Certain realities of money

Money. A reality and necessity of living. Especially in the wealthy, developed land we live in. A reality that has recently given me a not-so subtle kick in the pants. The pleasure of training and pursuing one’s dream without making much money (certainly not enough money to afford solo-rent, gas, organic/ free-range / GMO-free food, evenings at the local craft-brewery and any sort of plane ticket to anywhere) can apparently only go on for so long.

The difference between needing and wanting when it comes to the above mentioned list of creature comforts can get quite blurred with me. Living on my own gives me my coveted personal sanctuary. But the price tag on that, especially in Vancouver, is steep. My grocery delivery service allows me to eat good food, save time and avoid impulse purchases at the grocery store (whose checkout lines are a constant test of will against all of the rubbish magazines, chocolate bars and candy that call to you as you wait for your kale and avocados to be scanned and bagged). The personal and social benefits of enjoying a cold summer pilsner or warm amber ale with friends at the local watering hole are self-explanatory. A 6-pack of Glacier at home just cannot properly lift one’s spirits or quench one’s thirst. And then there are my monthly training expenses. Let’s just say they border on ridiculous.

The reality is that at some point, you either need to make some decent money to live or you have to say goodbye to ALL of those creature comforts we cannot seem to live without. I recently hit such a crossroads and found myself on the side with regular massages, farmer’s market double smoked bacon and surf sessions on the Oregon coast. I can only imagine how relieved my father was when I told him that I needed to venture back to the dark side of paper pushers and weekend warriors. I signed a year’s contract to run a gymnastics centre while my boss is on maternity leave. Unlike my previous job where I had to build up the gym from scratch, my sole responsibilities are to hold down the fort for a year and not make too many changes or mistakes. Not an entirely difficult task. And this deal was sweetened with enough flex time and freedom to continue a scaled-down version of my training regime.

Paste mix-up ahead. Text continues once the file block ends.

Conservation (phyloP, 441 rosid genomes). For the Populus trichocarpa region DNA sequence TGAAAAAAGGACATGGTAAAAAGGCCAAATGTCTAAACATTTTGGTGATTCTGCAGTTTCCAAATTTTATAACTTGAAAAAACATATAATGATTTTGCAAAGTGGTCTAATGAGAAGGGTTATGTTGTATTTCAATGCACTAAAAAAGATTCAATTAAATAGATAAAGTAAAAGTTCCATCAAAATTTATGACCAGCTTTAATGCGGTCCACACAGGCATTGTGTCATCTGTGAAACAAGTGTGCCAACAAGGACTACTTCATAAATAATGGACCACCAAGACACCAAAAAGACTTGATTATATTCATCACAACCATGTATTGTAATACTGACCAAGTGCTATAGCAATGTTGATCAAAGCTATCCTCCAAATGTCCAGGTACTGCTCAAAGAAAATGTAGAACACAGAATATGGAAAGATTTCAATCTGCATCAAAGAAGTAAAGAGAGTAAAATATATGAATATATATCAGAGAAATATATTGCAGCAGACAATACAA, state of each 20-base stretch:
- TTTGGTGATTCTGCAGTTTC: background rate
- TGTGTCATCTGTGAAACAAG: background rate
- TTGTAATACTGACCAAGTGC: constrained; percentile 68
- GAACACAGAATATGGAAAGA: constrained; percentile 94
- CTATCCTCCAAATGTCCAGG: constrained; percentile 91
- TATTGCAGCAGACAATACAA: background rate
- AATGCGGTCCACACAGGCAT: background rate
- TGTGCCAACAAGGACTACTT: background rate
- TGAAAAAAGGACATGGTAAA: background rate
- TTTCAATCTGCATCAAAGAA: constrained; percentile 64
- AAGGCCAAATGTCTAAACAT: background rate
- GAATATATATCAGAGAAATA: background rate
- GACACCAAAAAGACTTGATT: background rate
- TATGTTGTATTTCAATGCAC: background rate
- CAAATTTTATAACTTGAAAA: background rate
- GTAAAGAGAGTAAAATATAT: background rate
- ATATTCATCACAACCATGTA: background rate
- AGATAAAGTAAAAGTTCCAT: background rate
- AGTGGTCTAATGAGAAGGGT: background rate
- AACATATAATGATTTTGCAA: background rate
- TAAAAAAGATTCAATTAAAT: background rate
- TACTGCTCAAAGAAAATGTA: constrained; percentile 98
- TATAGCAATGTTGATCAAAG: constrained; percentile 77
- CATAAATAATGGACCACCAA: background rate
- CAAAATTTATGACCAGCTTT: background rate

First day on the job, obviously had to do a handstand...

First day on the job, obviously had to do a handstand…

I certainly didn’t jump at this endeavour right away as, with all decisions, there is an opportunity cost. That cost for me was training and networking time. For each hour on the job equaled one less hour I could train or one less hour I could meet a stunt industry professional on set for possible big break. But here’s the reality of it. I love a challenge, I love a regular paycheque (as I equate it to the hours of kickboxing lessons I can take and all of the exotic places I can escape to on my ‘vacation’ time) and I have a very hard time saying no. This is a great opportunity with a fixed timeline.

The traditionalist people in my life jumped for joy and offered little sympathy as I hung up my freedom to rejoin the working classes. The free-spirited people in my life, embracing alternative lifestyles were cautiously supportive. At the end of the day, the ability so save some more money away for a future bout “professional acquirer of stunt-related skills”, mixed with working for an awesomely energetic management and admin team who have graced me with some flexibility, made it very difficult to turn down. Do I feel like I have betrayed big dreams? Temporarily, yes. But that evening glass of organic vino, trip home to hold my new nephew and the occasional visit to the acupuncturist are pretty nice too.

AthleteInspired

 

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